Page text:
It appears that the existing governmental structures in place in Europe, particularly the EU, are increasingly unable to handle the added pressure that mass migration is creating. The countries most affected by migration are flailing under the weight of more people and not enough organization and funds – Italy and Greece both have undergone financial crises in recent years, with a crippling effect on their ability to absorb immigrants in mass amounts. Their southern cities have become home to migrant camps that resemble slums, and the administration of asylum applications is unacceptably slow and inefficient due to the lack of staff and funds. This creates the aforementioned issue of migrant unemployment, which fuels a whole host of apprehension on the part of EU nationals. Debates over migration have created polarizing lines in European politics and allowed newly formed radical right-wing parties like the Northern League of Italy and the National Front of France to overthrow traditionally powerful parties in their respective governments and gain momentum in policy-making. The Schengen zone, long praised as a hallmark of European freedom and mobility, is beginning to crumble as high-traffic areas reinstate border controls to prevent migrants from circumventing the Dublin regulations and applying for asylum in more welcoming nations. More and more, the unrest among all the European nations and the desire to keep people out is leading to the crumbling of the EU while national leaders bicker over ways to divide the burden and ignore the root causes. This instability is certainly a cause for fear among citizens, who rely on their national governments for basic rights and protections, and whose governments have usually worked in collaboration with the rest of the EU to present a united front. With the increasing skepticism of the Euro and the shockwave of Brexit, the immigration crisis presents one more terrifying factor threatening a fragile, teetering European state.
With the massive influx of foreign peoples also comes a well-founded fear of cultural dilution or loss of tradition. There is a strong nationalistic sentiment that runs deep in European blood – that Europeans look a certain way, that the people have been there for centuries and that Christianity is intertwined with European history. Nationalism is not always harmful when it cultivates pride in one’s culture and heritage, but when it morphs into a fear of change and growth, or gives way to racism, prejudice, and close-mindedness it can be a powerful and restrictive force. While the numbers seem overwhelming in and of themselves, in comparison to the entire European population they are but a drop in the ocean – not enough of a force to overthrow longstanding culture, but enough of one to enact understanding and appreciation of a global culture. Even so, the rise of far-right populist parties and reemergence of radical nationalist and white supremacist parties points back to an inability to overcome perceived racial and ethnic differences or inequalities. These groups instigate and perpetuate fears and stigmas about the different nationalities entering Europe in the media. Through propaganda, and in public and intimidating displays of dissent, they contribute to a self-fulfilling prophecy violence and hatred on both sides and perpetuate a mistrust of foreigners.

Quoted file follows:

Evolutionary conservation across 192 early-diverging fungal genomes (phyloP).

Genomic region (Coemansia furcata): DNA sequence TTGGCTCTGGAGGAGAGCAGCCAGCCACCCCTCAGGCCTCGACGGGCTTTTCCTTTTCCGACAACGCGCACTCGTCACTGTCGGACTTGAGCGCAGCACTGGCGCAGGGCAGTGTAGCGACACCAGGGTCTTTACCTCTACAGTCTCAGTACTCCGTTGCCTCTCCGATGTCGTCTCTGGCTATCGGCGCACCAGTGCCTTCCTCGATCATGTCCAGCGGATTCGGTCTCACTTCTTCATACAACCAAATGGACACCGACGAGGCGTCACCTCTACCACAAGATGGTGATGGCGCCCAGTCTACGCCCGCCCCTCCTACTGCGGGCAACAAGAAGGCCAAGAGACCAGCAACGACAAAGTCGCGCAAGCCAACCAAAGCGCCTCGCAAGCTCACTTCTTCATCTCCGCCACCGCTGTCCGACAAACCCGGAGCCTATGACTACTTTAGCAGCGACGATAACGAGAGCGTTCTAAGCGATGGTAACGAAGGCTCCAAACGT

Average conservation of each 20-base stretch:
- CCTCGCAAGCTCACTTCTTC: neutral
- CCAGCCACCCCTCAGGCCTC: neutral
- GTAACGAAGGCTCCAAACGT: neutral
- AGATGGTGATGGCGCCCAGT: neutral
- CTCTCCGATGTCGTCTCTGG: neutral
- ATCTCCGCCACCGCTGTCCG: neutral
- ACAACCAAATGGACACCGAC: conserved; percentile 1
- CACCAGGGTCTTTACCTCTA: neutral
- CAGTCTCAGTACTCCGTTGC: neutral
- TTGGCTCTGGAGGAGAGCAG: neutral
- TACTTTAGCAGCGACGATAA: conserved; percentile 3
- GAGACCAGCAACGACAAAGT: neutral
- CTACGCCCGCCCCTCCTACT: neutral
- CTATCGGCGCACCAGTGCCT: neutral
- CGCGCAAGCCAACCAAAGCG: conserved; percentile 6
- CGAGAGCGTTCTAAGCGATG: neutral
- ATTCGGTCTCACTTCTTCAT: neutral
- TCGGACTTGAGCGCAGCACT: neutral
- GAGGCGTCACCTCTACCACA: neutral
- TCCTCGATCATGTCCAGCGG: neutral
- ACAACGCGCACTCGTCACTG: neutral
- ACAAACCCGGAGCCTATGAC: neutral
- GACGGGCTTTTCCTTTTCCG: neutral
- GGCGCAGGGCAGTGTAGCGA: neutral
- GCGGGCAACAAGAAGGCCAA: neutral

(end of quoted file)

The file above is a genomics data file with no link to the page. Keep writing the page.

Not all people who oppose the mass migration into Europe have malicious intent, and not all of these fears come from a place of ill will or intolerance – history has proved that fear and self-preservation are powerful motivators. But when fear assumes the forms of ignorance, greed and prejudice it becomes a practically insurmountable obstacle, a hydra-headed problem preventing refugees’ assimilation into European culture.
Coughlin, Con. “Islamic Terror Could Drive Europe into the Arms of the Far-Right.” The Telegraph. Telegraph Media Group, 26 July 2016. Web. 18 Apr. 2017.
Crabtree, Justina. “Is the Threat of Islamic Extremist Terrorism Spreading to Central Europe?” CNBC. CNBC, 01 Aug. 2016. Web. 18 Apr. 2017.
Dawar, Anil. “Migrants ‘milking’ Benefits System: Foreigners More Likely to Claim Handouts.” Express.co.uk. Express.co.uk, 20 July 2015. Web. 18 Apr. 2017.
Frum, David. “Closing Europe’s Harbors.” The Atlantic. Atlantic Media Company, 22 June 2015. Web. 18 Apr. 2017.
Lahav, Gallya. “The Global Challenge of the Refugee Exodus.” Current History. N.p., Jan. 2016. Web. 18 Apr. 2017.
Traynor, Ian. “Migration Crisis: Hungary PM Says Europe in Grip of Madness.” The Guardian. Guardian News and Media, 03 Sept. 2015. Web. 18 Apr. 2017.